If you want to lose weight, you may be tempted to join a slimming club. But is it worth the cost and effort in the long run? We take a long hard look at the evidence.
Did you catch the “Welcome to the world of weight loss” programme on BBC2 last week? It made for fascinating viewing. With unprecedented access to classes run by Weight Watchers, Slimming World and Rosemary Conley Diet and Fitness Club, director Vanessa Engle followed people over a three-month period as they tried to lose weight. The programme raised some interesting questions about the effectiveness of slimming clubs and the politics of the diet industry.
So do slimming programmes work?
That depends on how you define their effectiveness. They're generally pretty effective at helping people to lose weight. The buzz of starting a new programme, the structure of an eating and exercise plan and the support of peers and teachers all contribute to helping people shed the pounds. And it seems that commercial programmes are more effective than standard advice and support from medical professionals.
Two studies were given particular attention in the BBC2 programme. Both were recent, carried out in 2011. Their findings were as follows:
Now, the first study was actually funded by Weight Watchers, and it's certainly worth keeping in mind any vested interests when assessing these sorts of studies. But it seems that there is compelling evidence that commercial weight loss programmes offer a cost-effective route to weight loss. At least initially.
Most people aren't just interested in short term weight loss, though. They want to lose weight and keep it off for good. And that is where the effectiveness of slimming programmes has been called into question. So what evidence do we have for the long-term effectiveness of structured weight loss programmes?
Research into long-term effectiveness of slimming programmes
So what happens in the long term? Let's take Weight Watchers, since there's a fair amount of evidence pointing to the fact that it's one of the most effective weight loss programmes around. A long-term follow-up study conducted in 2007 by researchers in Pennsylvania (including the chief scientific officer of Weight Watchers) found that:
The exact interpretation of these data is controversial. But there's no getting away from one very simple way of putting it: Out of those people who do manage to lose weight successfully with what may well be the most effective slimming programme around, nearly 84% are over their goal weight again 5 years later. It's not a prospect to fill anyone trying to lose weight with enthusiasm.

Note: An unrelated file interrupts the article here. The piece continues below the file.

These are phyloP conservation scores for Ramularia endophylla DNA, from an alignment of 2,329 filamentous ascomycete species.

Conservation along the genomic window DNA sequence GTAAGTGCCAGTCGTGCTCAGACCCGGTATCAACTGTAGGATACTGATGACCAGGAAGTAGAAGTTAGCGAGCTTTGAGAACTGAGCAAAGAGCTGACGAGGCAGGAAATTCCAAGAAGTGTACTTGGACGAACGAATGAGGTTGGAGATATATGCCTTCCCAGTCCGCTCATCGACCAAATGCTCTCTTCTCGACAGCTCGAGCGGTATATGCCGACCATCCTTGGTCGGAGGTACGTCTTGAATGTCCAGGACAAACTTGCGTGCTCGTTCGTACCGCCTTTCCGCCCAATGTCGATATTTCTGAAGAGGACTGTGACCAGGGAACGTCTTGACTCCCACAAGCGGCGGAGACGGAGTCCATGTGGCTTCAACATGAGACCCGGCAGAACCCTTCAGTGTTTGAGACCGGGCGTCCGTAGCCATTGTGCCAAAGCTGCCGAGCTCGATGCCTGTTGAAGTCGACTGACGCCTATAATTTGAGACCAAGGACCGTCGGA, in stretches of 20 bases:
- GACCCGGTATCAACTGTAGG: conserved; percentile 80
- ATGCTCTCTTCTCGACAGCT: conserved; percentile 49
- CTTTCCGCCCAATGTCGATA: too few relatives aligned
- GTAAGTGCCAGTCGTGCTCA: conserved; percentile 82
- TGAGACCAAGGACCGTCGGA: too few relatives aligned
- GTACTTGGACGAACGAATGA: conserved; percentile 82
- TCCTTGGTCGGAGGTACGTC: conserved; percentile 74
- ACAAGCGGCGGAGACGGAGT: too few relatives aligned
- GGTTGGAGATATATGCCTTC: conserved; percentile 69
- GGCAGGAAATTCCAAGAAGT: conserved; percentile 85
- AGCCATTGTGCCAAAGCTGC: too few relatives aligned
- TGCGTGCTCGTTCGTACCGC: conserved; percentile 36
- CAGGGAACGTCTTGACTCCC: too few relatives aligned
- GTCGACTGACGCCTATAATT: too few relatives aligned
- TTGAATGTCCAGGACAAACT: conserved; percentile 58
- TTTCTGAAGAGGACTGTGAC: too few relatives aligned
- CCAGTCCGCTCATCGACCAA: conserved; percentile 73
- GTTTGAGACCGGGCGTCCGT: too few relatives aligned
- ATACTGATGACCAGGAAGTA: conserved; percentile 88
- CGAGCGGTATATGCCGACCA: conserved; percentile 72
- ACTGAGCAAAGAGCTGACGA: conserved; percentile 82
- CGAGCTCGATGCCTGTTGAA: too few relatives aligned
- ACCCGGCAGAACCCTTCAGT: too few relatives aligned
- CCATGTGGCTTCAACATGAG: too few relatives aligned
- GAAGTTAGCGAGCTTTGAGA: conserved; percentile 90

Weight loss as an industry
In 2012, over 27 million of us in the UK were on a diet. It's a huge industry. One of the most striking parts of the BBC2 programme was an interview with Richard Samber, who was the finance director of Weight Watchers from 1968-1993. He stated that the fact that people don't keep off the weight they have lost in the long term is actually an important part of the business model on which Weight Watchers is based. Most of Weight Watcher's business comes from the 84% of clients who do put weight back and keep returning to the programme. The current chief scientific officers of Weight Watchers, Karen Miller-Kovach, denied that this was the case and said that it was not possible to sustain a business based on failure. But it's certainly food for thought: If structured weight loss programmes worked, surely the market would be d we wouldn't see the vast expansion of the industry that is occurring at the moment.
So what does work?!
Does all this mean that we just throw up our hands, admit defeat and live with obesity? No. It is possible to lose weight long-term. But it's not quick or glamorous, and it's certainly not a matter of following a one-off programme. It's a lifelong project, particularly if you have a fair amount of weight to lose in the first place. We need to change our mind sets entirely and move away from the whole idea of being on a diet. It's much more helpful to think about our overall health and our way of eating. And that isn't and never has been rocket science. As Michael Pollan puts it: “Eat food. Not too much. Mostly plants.” It might not be easy in this day and age of multiple temptations, but it's certainly simple.
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